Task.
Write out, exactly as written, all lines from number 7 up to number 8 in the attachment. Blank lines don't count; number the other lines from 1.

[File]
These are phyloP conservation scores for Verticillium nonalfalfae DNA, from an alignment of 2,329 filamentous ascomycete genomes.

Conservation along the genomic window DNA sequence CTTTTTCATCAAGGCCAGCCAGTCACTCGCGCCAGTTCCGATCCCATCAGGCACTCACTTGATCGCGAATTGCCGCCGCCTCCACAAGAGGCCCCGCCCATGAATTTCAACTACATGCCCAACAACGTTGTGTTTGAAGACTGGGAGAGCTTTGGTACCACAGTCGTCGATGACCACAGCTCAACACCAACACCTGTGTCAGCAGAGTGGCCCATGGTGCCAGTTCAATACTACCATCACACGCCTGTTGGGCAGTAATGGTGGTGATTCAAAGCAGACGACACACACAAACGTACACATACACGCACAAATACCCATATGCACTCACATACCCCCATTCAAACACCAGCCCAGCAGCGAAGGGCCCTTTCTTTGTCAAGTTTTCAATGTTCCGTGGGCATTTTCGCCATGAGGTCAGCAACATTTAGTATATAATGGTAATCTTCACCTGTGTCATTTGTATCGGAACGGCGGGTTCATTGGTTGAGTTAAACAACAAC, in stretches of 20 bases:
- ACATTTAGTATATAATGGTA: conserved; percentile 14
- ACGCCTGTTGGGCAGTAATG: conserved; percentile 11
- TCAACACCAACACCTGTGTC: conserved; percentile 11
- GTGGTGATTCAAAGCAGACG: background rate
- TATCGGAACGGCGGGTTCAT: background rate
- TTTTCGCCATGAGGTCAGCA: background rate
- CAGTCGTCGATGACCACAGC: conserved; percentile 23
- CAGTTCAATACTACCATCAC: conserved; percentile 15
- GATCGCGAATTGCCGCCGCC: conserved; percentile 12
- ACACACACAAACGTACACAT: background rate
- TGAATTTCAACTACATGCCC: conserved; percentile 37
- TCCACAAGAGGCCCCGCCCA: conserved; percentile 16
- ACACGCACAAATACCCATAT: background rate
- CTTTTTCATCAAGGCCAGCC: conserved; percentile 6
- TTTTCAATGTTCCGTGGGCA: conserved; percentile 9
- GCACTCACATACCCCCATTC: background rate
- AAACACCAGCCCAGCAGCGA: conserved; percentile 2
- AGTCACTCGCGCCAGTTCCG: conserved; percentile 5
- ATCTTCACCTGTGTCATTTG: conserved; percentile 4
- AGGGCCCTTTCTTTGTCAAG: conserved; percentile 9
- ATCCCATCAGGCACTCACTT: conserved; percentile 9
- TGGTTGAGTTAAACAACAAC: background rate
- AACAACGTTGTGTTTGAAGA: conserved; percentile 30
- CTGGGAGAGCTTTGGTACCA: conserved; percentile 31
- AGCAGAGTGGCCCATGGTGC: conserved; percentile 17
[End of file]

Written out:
- TATCGGAACGGCGGGTTCAT: background rate
- TTTTCGCCATGAGGTCAGCA: background rate